Saturday, 2 June 2012

Rwanda : Mungwarere’s genocide case begins in Canada

Rwanda An artistic  impression of Jacques Mungwarere in an Ottawa courtroom
An artistic  impression of Jacques Mungwarere in an Ottawa courtroom
 Jacque Mungwarere’s genocide case, the second in a row to be tried under Canada’s Crimes against Humanity and War Crimes Act opened in on Monday.
The Act was introduced in 2000 and allows for prosecution no matter where or when an alleged war crime or crime against humanity may have been committed. The first person prosecuted under the act is Desire Munyaneza, who was sentenced to life in prison in 2009.
Mungwarere is a former schoolteacher accused of participating in the 1994 Genocide against the Tutsi. At the opening of the hearing of the man who was arrested in 2009, he pleaded not guilty.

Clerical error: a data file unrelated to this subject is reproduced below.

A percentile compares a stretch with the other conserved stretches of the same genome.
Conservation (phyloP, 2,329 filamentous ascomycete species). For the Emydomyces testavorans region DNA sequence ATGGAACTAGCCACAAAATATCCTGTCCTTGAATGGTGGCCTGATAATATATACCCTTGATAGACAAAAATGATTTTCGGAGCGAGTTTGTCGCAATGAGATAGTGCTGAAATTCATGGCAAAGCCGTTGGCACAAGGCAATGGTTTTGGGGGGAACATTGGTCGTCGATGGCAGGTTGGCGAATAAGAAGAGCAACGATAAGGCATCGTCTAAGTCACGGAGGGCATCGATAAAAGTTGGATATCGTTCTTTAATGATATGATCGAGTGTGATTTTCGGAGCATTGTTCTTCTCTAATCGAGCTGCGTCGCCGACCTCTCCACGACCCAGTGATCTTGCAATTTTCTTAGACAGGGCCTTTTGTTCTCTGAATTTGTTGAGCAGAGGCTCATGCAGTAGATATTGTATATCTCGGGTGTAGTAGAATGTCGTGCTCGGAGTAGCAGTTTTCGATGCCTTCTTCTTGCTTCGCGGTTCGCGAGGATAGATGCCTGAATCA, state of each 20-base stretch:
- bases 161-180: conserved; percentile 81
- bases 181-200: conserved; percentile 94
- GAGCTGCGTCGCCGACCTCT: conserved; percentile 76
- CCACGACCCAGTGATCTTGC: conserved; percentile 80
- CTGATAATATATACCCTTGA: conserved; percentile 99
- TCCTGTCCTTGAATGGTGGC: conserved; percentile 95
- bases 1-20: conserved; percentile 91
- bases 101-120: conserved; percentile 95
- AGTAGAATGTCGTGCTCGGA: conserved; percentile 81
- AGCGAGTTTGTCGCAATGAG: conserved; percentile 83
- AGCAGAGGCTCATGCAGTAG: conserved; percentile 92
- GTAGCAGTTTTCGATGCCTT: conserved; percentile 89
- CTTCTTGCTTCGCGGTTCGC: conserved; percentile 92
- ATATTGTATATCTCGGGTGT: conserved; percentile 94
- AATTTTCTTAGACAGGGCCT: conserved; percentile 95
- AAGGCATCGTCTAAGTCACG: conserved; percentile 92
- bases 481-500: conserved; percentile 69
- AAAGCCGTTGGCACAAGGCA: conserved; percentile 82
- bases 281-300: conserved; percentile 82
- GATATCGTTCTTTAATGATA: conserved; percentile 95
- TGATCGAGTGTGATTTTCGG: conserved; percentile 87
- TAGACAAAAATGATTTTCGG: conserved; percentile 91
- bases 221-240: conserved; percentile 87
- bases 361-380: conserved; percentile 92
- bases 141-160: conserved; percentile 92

The former school teacher is alleged to have led and participated in mass killings of civilians, including notorious massacres in two churches and a hospital in Kibuye, in western Rwanda.
The Genocide against the Tutsi claimed more than 1 million people during a 100-day period from April 1994.
Mungwarere was tracked from early 2003 after being recognised by a childhood friend from Rwanda on a city bus in Windsor, where he settled after immigrating to Canada in 1998.
The prosecution in Canada said it would call upon several witnesses who claim they saw Mungwawere take part in an attack on a hospital where Tutsis had sought shelter.


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